The non-hierarchical list of areas wellbeing relates to ‘in particular’:
    • personal dignity (including treatment of the individual with respect);
    • physical and mental health and emotional wellbeing;
    • protection from abuse and neglect;
    • control by the individual over day-to-day life (including over care and support provided and
    the way it is provided);
    • participation in work, education, training or recreation;
    social and economic wellbeing;
    • domestic, family and personal;
    • suitability of living accommodation;
    • the individual’s contribution to society
  • List of outcomes from Care Act Guidance:
    (a) managing and maintaining nutrition
    Local authorities should consider whether the adult has access to food and drink to
    maintain nutrition, and that the adult is able to prepare and consume the food and drink.
    (b) maintaining personal hygiene
    Local authorities should, for example, consider the adult’s ability to wash themselves and launder their clothes.
    (c) managing toilet needs
    Local authorities should consider the adult’s ability to access and use a toilet and manage their toilet needs.
    (d) being appropriately clothed
    Local authorities should consider the adult’s ability to dress themselves and to be appropriately dressed, for instance in relation to the weather to maintain their health.
    (e) being able to make use of the home safely
    Local authorities should consider the adult’s ability to move around the home safely, which could for example include getting up steps, using kitchen facilities or accessing the bathroom. This should also include the immediate environment around the home such as access to the property, for example steps leading up to the home
    f) maintaining a habitable home environment
    Local authorities should consider whether the condition of the adult’s home is sufficiently clean and maintained to be safe. A habitable home is safe and has essential amenities. An adult may require support to sustain their occupancy of the home and to maintain amenities, such as water, electricity and gas.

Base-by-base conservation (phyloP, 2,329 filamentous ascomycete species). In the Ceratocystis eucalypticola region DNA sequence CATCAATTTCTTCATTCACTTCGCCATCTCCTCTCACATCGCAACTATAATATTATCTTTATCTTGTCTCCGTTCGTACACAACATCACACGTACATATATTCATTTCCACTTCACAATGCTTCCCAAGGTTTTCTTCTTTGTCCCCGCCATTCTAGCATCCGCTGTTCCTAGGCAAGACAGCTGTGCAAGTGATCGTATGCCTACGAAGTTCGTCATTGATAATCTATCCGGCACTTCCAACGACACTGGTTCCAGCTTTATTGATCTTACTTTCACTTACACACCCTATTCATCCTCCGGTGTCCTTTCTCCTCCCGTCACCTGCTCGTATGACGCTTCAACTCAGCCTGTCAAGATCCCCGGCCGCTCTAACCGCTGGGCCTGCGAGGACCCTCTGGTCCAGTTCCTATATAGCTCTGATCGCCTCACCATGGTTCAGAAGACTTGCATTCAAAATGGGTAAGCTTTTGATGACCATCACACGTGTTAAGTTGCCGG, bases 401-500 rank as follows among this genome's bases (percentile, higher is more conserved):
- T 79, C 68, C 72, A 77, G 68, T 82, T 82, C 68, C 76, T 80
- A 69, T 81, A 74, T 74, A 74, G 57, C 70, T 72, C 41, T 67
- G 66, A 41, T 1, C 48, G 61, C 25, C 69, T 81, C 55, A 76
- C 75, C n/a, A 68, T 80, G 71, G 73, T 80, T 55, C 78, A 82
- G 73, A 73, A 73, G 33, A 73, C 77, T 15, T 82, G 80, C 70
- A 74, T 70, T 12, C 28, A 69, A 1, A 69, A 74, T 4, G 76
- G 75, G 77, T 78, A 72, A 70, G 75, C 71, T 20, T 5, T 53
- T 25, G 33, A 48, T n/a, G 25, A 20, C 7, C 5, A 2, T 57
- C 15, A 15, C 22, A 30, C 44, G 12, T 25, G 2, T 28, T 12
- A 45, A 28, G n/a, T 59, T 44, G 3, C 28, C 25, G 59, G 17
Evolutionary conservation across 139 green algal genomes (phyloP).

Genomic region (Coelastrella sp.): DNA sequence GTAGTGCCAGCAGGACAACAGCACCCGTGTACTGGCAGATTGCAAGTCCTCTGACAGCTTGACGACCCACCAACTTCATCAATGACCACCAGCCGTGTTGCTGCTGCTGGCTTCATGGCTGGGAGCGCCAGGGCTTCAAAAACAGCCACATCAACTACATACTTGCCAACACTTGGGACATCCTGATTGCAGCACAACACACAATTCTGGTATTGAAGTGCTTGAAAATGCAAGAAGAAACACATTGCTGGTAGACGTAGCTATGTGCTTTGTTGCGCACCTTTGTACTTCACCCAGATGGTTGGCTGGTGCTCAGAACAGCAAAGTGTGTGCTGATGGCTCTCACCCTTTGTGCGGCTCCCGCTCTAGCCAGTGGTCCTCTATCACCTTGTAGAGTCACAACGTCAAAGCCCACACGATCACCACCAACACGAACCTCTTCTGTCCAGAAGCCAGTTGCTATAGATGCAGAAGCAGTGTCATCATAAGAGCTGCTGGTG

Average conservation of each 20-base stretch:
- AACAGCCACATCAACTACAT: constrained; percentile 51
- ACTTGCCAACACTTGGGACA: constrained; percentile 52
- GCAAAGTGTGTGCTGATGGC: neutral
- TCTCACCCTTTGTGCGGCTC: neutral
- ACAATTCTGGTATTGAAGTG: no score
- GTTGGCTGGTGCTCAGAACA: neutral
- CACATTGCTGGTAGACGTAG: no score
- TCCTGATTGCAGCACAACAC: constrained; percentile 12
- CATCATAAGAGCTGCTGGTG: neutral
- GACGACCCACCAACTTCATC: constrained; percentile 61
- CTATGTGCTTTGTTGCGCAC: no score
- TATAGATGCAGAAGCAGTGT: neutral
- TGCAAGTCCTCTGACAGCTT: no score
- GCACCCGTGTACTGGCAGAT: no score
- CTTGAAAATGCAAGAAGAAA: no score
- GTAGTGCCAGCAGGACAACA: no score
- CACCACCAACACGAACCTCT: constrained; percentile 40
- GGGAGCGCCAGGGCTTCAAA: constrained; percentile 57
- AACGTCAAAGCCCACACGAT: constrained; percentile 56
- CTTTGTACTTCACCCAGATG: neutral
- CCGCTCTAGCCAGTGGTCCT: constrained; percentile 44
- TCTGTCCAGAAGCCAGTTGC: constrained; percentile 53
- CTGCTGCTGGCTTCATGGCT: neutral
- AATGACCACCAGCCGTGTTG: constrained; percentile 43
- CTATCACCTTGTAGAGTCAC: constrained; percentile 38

(g) developing and maintaining family or other personal relationships
    Local authorities should consider whether the adult is lonely or isolated, either because their needs prevent them from maintaining the personal relationships they have or because their needs prevent them from developing new relationships.
    (h) accessing and engaging in work, training, education or volunteering
    Local authorities should consider whether the adult has an opportunity to apply themselves and contribute to society through work, training, education or volunteering, subject to their own wishes in this regard. This includes the physical access to any facility and support with the participation in the relevant activity.
    (i) making use of necessary facilities or services in the local community including public
    transport and recreational facilities or services
    Local authorities should consider the adult’s ability to get around in the community safely and consider their ability to use such facilities as public transport, shops or recreational facilities when considering the impact on their wellbeing. Local authorities do not have responsibility for the provision of NHS services such as patient transport, however they should consider needs for support when the adult is attending healthcare appointments.